Pope Francis described St. John Paul II as “an extraordinary gift of God to the Church and to Poland” in a video message to young people in Kraków Monday.
In the message marking the 100th anniversary of the saint’s birth May 18, Francis recalled his visit to the Polish city for World Youth Day in 2016.
He said: “St. John Paul II was an extraordinary gift of God to the Church and to Poland, your homeland. His earthly pilgrimage, which began on May 18, 1920 in Wadowice and ended 15 years ago in Rome, was marked by a passion for life and a fascination for the mystery of God, the world and man.”
Pope Francis noted that John Paul II emphasized mercy throughout his 27-year pontificate, referring to his 1980 encyclical Dives in misericordia, and the canonization of St. Faustina Kowalska and the institution of Divine Mercy Sunday in the year 2000.
“In the light of God’s merciful love he grasped the specificity and beauty of the vocation of women and men, he understood the needs of children, young people and adults, considering also cultural and social conditioning,” he said, inviting youngsters to discover the saint’s life and teaching via the internet.
He continued: “Each and every one of you, dear young people, bears the imprint of your family, with its joys and sorrows. Love and care for the family is a characteristic trait of John Paul II. His teaching is a sure reference point for finding concrete solutions to the difficulties and challenges facing families today.”
Pope Francis said that John Paul II’s early years proved that family problems need not be an obstacle to holiness and happiness. By the time he was 20, the future pope had lost his mother, brother and father, and experienced Nazi atrocities. Later, as a priest and a bishop, he faced oppressive atheistic communism.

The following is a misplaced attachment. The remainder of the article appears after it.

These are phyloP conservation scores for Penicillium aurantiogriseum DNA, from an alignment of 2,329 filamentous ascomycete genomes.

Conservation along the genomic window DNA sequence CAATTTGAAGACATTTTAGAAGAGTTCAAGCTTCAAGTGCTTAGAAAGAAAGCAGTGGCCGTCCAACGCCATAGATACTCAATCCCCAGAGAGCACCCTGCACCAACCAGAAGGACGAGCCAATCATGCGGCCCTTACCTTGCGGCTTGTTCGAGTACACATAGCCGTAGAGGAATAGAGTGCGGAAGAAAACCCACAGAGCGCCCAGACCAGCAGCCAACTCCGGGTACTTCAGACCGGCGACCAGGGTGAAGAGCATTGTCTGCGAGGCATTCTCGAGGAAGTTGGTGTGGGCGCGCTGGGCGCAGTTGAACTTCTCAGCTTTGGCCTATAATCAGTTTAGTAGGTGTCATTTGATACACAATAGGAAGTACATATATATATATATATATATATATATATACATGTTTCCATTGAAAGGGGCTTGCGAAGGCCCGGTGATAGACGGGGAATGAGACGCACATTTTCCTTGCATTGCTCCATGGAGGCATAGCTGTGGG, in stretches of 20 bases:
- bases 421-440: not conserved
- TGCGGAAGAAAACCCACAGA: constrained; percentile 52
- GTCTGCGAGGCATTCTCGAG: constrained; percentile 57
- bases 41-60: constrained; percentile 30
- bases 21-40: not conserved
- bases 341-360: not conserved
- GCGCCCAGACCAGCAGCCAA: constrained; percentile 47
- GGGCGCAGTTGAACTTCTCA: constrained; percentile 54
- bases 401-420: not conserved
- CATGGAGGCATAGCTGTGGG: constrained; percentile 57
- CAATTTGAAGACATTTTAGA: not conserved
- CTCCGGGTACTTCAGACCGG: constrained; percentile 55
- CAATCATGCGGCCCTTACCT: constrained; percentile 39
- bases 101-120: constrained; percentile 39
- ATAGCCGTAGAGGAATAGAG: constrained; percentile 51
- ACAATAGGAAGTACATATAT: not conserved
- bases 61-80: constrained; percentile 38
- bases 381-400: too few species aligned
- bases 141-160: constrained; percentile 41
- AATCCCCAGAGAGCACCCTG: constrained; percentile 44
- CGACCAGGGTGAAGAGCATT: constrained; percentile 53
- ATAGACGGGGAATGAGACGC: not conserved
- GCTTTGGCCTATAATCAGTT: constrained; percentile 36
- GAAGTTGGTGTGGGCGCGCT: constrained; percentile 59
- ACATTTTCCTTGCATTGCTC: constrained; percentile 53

“The difficulties, even harsh ones, are a test of maturity and faith; a test that can only be overcome by relying on the power of Christ who has died and is risen,” the pope said.
“John Paul II reminded the whole Church of this from his first encyclical, Redemptor hominis, where he says: ‘The man who wishes to understand himself thoroughly ... must with his unrest, uncertainty and even his weakness and sinfulness, with his life and death, draw near to Christ. He must, so to speak, enter into him with all his own self.’”
Pope Francis concluded: “Dear young people, this is what I wish for each of you: to enter into Christ with your whole life. And I hope that the celebrations of the centenary of the birth of St. John Paul II will inspire in you the desire to walk courageously with Jesus.”